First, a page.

Report: No federal charges against Ferguson, Missouri cop who killed Michael Brown
22 January 2015
The US Justice Department will not bring federal civil rights charges against Darren Wilson, the Ferguson, Missouri police officer who shot and killed unarmed teenager Michael Brown in August, the New York Times reported Wednesday evening.
Citing unnamed officials, the Times wrote, “The investigation by the FBI, which is complete, found no evidence to support civil rights charges against the officer.”
The newspaper added, “The Justice Department plans to release a report explaining its decision,” probably “in the next month or two.” The Times added that the decision would “close the politically charged case.”
The report in the Times all but constitutes an official statement by the White House that it is not pursuing charges against Wilson.
From the beginning, the Obama White House, working together with the St. Louis County prosecutor’s office and the police, used the federal investigation into the killing of Brown to diffuse public anger over the sham grand jury proceeding that resulted in a decision not to indict Wilson on criminal charges.
Ferguson residents were told by Obama administration officials, working closely with Democratic Party operatives like Al Sharpton, that the Justice Department, presided over by an attorney general (Eric Holder) who “cares deeply” about civil rights, would ensure that justice was served.
Now that the protests have died down, the White House no longer deems it necessary to keep up the pretense that it is investigating Brown’s killing. At the same time, the killing of two New York City Police Department officers late last year has been used to shift the entire framework in which the epidemic of police violence is presented in the American media, delegitimizing and even criminalizing opposition to the almost daily killings and beatings of unarmed individuals.
The publication of the Times article came the day after Obama’s State of the Union address, in which the president declared that all was well in America and that “the shadow of crisis has passed.” In the course of his remarks, Obama proclaimed that while “We may have different takes on the events of Ferguson and New York... community leaders and law enforcement” should work together.
We now know exactly the “take” of the Obama administration on the killing of Michael Brown, namely, that his murder by Wilson was entirely justifiable, and that the failure to prosecute him was not a miscarriage of justice.
Throughout the grand jury proceedings that concluded in November, St. Louis County Prosecuting Attorney Robert P. McCulloch worked to ensure that no charges would be filed, painting Brown as the aggressor and coddling Wilson, who was invited to testify for four hours before other witnesses were heard. Last month, McCulloch publicly admitted that he knowingly used perjured testimony in the grand jury proceedings, after journalists identified one of the witnesses, later cited by McColloch to justify the decision not to indict, as a mentally disturbed racist with a history of providing false testimony.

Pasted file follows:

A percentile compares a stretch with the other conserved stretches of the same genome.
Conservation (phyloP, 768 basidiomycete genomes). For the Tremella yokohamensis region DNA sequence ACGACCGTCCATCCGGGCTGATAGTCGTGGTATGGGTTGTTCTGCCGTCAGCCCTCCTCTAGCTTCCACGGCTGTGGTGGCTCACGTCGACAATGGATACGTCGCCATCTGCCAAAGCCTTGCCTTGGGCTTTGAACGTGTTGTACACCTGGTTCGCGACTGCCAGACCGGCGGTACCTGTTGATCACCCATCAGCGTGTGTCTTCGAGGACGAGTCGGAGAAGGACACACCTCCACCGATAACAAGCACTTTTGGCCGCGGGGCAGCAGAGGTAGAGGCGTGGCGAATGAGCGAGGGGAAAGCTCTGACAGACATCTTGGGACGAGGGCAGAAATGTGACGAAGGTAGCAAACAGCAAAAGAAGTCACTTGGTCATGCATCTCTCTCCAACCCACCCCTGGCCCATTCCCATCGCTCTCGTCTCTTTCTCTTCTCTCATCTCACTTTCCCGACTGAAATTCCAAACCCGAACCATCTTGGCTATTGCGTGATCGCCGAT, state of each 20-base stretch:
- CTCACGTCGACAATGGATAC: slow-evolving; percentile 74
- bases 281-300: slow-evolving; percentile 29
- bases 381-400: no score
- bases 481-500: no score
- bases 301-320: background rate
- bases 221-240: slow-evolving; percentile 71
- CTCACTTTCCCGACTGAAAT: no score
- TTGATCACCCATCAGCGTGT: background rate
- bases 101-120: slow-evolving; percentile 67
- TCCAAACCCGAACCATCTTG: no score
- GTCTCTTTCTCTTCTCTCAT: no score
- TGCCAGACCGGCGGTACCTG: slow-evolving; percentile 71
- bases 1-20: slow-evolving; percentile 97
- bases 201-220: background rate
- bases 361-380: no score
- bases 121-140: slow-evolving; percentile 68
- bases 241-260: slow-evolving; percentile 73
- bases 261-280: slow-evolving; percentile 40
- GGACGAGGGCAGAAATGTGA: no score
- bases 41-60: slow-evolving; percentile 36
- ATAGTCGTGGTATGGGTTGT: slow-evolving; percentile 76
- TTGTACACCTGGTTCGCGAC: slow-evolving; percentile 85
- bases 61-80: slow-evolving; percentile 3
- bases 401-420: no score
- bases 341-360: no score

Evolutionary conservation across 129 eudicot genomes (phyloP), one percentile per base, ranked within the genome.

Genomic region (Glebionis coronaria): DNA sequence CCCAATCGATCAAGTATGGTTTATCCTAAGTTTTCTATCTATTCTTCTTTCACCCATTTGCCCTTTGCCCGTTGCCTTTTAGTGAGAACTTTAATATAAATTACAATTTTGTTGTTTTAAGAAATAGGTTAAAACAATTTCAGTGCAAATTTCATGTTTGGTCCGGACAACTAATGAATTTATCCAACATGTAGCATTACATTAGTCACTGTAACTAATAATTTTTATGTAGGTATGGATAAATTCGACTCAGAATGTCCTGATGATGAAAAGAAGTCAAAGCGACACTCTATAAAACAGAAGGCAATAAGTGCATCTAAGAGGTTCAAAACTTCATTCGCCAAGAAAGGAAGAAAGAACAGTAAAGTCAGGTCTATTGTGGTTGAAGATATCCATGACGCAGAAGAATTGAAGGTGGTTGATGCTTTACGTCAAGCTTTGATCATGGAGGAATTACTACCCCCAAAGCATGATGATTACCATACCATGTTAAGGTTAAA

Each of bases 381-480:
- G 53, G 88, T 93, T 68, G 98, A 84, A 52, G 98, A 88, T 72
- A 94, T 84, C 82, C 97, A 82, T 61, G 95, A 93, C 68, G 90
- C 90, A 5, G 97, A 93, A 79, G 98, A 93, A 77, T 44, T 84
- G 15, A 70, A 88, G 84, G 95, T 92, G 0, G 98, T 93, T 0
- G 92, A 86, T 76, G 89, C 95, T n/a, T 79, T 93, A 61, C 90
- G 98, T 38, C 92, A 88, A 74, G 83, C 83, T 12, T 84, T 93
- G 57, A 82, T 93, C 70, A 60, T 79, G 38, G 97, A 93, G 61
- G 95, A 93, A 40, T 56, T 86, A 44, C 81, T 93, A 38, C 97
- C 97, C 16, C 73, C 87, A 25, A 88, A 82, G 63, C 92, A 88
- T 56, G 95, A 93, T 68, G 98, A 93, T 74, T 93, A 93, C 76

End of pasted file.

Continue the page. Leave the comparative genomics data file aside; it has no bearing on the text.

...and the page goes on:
“The fact that the original hearing was a fraud makes the dropping of federal charges against Wilson all the more egregious,” said John Burton, a police misconduct lawyer in Los Angeles County.
“The Fourth Amendment protects citizens from excessive force—such as being shot—during an arrest.” said Burton. “The Civil Rights Division of the Justice Department theoretically exists to ensure that state and local authorities do not violate the civil rights of citizens. Michael Brown’s civil rights were clearly violated.”
Officers responsible for the 1991 beating of Rodney King, who were initially acquitted by a local jury, were found guilty on federal charges of violating King’s civil rights by using excessive force in his arrest. In that case, the prosecutors were not required to prove that racial motives played a role in the officers’ actions.
The New York Times piece is itself a journalistic travesty, treating the sham grand jury proceeding as entirely legitimate and inferring from the grand jury's decision that Wilson’s killing of Brown was justified. It quotes the self-serving and unbelievable testimony of Wilson, but not that of any witnesses who contradicted his version of events. It qualifies the fact that witnesses said Brown had his hands up when he was shot at point blank range by saying that “some recanted their stories,” without noting the perjured character of the testimony of the key witness who supported Wilson.
During the grand jury proceedings against Wilson, the Times and other major newspapers and media outlets played a filthy role in polluting public opinion by uncritically printing leaks from the secret proceedings that portrayed Wilson in a favorable light, including excerpts from Wilson’s own testimony.
The Times article does, however, make one significant revelation. It states: “Mr. Holder resisted calls from local officials to announce his conclusion alongside the county prosecutor last year, in part because he did not want it to appear as if they had reached their decisions together.”
In other words, while the White House and the county prosecutor’s office were coordinating their cover-up of Brown’s murder, the Obama administration sought to publicly distance its investigation to create the illusion of impartiality.
The dropping of the federal civil rights investigation against Wilson is of a piece with the White House’s entire response to the shooting of Brown and the subsequent protests. The massive military-police mobilization against peaceful protestors was coordinated behind the scenes with the Obama White House, which sought to use the murder of Brown to set a precedent that police officers can kill with impunity, and that popular protests are to be met with declarations of emergency, the mobilization of the National Guard, tear gas, rubber bullets and mass arrests.